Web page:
Original Solitude is a concept that JPII draws out of the second creation account in Genesis, which is the passage I opened my talk with. It belongs to the Yahwist tradition and is the creation account in which we meet Adam and Eve, although when man is first created those distinctions are not present. Instead, at the creation of mankind we see that there is a single human who is tasked with cultivating and caring for the garden, and naming all of the animals. Through these exercises, Adam comes to realize that he is unique within all of creation. Not only is this manifest in a negative sense (that he is different from all the other animals), but also in a positive sense: the he alone stands in this particular relationship to God. He discovers his own identity as a created being that is uniquely tasked (and capable) of being a steward to all of creation through the use of his body. If we blend this insight with the first creation account, JPII will tell us that this aspect of stewardship, this uniquely human activity, is one of the ways we understand what it means to be made in the image of God. It is this awareness of mankind, as a single entity in Adam, that enables the man (is) to fully delight in the woman (ishah). Without this original solitude, without this time to reflect on the meaning of his very nature in relationship to God, mankind would not receive the revelation of God’s design for male and female to be in relationship with one another as a gift. He would not be able to recognize the meaning of original unity.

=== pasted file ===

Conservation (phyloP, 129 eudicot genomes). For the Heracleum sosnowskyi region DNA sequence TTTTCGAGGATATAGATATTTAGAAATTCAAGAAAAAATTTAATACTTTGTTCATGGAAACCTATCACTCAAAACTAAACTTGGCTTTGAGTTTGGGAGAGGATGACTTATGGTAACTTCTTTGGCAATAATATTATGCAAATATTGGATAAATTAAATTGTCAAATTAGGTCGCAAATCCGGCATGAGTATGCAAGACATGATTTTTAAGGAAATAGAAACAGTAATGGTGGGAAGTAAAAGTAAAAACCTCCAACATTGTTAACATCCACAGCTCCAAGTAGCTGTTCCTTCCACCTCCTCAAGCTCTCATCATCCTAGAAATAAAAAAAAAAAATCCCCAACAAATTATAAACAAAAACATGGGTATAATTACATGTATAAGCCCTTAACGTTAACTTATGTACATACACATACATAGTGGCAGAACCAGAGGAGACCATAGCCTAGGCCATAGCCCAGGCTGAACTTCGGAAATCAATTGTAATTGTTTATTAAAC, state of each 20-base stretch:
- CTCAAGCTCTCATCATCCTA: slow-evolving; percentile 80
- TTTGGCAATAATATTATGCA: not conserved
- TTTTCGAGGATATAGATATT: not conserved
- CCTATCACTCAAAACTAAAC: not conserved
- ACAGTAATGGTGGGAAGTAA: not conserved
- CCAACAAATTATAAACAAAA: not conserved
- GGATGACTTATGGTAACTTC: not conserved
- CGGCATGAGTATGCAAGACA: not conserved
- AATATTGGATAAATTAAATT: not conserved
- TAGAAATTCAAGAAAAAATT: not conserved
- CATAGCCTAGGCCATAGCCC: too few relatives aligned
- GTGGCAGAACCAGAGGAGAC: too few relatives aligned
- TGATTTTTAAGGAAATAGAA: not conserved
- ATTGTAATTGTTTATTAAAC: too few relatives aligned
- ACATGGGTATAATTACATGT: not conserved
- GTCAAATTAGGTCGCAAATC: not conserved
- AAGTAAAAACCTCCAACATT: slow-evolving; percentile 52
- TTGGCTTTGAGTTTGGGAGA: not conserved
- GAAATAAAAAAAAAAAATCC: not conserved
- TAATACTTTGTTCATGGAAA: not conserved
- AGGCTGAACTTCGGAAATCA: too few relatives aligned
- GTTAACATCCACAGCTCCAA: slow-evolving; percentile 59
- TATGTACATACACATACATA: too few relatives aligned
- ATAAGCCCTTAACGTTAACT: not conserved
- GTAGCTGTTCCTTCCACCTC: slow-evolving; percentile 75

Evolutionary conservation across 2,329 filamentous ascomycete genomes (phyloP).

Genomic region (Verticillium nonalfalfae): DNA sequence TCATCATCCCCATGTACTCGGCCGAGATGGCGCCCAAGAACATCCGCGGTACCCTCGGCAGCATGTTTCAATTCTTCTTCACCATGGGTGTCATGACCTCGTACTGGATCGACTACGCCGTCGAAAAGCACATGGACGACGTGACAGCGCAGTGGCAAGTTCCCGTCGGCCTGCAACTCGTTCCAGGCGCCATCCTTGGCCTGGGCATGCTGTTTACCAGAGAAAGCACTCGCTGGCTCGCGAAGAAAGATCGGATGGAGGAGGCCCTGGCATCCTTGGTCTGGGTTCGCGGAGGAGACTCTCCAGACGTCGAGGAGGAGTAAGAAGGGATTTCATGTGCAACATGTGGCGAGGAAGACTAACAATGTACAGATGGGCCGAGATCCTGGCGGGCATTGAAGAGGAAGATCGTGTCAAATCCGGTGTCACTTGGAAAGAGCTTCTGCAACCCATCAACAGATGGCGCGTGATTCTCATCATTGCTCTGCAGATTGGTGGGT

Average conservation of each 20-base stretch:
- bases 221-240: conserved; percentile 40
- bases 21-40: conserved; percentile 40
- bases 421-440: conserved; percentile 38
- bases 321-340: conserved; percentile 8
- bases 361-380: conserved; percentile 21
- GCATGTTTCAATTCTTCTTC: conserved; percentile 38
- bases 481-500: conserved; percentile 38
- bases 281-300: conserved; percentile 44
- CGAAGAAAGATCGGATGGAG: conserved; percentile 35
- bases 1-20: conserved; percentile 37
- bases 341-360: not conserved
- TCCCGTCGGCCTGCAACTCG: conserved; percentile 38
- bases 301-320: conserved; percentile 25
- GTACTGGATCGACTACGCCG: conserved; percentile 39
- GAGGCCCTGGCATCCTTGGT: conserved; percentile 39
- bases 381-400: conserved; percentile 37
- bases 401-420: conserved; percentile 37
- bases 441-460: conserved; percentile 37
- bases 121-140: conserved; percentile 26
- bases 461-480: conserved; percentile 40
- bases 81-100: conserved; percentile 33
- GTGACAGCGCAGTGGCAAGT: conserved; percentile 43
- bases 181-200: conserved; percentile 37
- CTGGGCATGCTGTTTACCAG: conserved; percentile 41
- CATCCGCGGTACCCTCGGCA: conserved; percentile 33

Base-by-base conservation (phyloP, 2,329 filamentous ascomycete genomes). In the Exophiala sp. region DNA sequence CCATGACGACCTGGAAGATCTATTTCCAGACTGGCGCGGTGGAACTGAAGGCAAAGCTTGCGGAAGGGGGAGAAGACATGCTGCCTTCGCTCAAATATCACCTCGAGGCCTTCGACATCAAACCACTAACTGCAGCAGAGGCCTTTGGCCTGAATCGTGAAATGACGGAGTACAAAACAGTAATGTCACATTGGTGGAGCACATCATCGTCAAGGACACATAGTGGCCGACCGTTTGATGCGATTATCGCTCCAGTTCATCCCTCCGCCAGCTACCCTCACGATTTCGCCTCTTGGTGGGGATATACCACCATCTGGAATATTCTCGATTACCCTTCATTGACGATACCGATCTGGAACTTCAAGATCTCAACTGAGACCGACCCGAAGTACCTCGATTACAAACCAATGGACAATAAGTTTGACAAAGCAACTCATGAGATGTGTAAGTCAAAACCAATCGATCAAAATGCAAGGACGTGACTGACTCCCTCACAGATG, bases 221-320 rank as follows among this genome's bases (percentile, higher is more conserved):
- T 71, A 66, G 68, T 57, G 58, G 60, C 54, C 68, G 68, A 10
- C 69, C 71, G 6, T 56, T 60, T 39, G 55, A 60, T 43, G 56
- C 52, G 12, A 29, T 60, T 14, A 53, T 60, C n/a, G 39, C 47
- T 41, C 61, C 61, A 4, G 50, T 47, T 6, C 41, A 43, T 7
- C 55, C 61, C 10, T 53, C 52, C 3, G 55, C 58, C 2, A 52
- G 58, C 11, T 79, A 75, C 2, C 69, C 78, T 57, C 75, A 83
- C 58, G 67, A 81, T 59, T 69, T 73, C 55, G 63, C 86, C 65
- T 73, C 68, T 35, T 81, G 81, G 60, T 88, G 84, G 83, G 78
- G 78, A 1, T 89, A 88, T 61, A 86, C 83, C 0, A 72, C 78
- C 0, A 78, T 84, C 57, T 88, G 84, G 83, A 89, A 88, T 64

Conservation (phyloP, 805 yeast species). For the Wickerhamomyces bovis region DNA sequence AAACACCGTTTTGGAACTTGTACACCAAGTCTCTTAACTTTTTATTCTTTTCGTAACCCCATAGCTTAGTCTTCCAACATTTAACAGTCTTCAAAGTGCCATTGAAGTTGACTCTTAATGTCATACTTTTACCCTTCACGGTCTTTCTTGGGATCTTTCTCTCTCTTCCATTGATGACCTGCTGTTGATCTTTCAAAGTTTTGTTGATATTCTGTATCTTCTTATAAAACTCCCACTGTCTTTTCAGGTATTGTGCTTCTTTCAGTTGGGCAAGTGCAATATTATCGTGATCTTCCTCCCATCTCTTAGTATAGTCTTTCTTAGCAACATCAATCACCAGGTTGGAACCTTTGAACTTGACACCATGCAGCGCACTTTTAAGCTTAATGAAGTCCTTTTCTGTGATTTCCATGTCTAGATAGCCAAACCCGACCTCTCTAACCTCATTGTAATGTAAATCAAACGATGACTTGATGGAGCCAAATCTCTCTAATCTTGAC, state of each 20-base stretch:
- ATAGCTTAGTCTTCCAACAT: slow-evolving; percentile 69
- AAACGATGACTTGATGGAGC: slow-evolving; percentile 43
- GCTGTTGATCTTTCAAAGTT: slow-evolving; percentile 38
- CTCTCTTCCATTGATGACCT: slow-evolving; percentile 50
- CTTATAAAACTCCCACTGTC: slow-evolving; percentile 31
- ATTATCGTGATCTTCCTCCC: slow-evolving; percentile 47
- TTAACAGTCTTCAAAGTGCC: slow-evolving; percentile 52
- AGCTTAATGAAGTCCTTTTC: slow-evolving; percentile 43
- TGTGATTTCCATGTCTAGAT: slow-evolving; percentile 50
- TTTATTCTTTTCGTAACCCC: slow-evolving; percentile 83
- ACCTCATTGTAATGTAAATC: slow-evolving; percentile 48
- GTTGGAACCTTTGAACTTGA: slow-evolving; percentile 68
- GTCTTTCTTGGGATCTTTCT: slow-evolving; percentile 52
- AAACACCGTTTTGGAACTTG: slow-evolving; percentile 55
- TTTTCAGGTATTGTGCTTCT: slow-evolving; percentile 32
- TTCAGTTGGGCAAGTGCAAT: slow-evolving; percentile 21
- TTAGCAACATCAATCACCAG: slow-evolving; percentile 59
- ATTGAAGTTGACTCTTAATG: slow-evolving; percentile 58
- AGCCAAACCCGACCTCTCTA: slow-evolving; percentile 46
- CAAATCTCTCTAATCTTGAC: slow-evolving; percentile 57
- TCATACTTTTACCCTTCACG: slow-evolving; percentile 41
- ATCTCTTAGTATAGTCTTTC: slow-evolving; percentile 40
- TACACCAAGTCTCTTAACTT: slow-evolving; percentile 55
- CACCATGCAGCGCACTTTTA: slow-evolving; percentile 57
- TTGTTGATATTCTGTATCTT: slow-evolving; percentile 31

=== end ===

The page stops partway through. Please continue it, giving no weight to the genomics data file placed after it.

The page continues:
Chastity is a form of Original Solitude: it gives us the physical, emotional, and mental space to be with God and to understand our worth in His eyes. So no matter where you are, if chastity is integrated as a habit, as a virtue into your life already, or if you struggle a lot with this, we should all ask God to help us see ourselves in this context of Original Solitude. Help us, Lord, to see the dignity and the value of being created in your image. Help us to recognize and respect that dignity in others.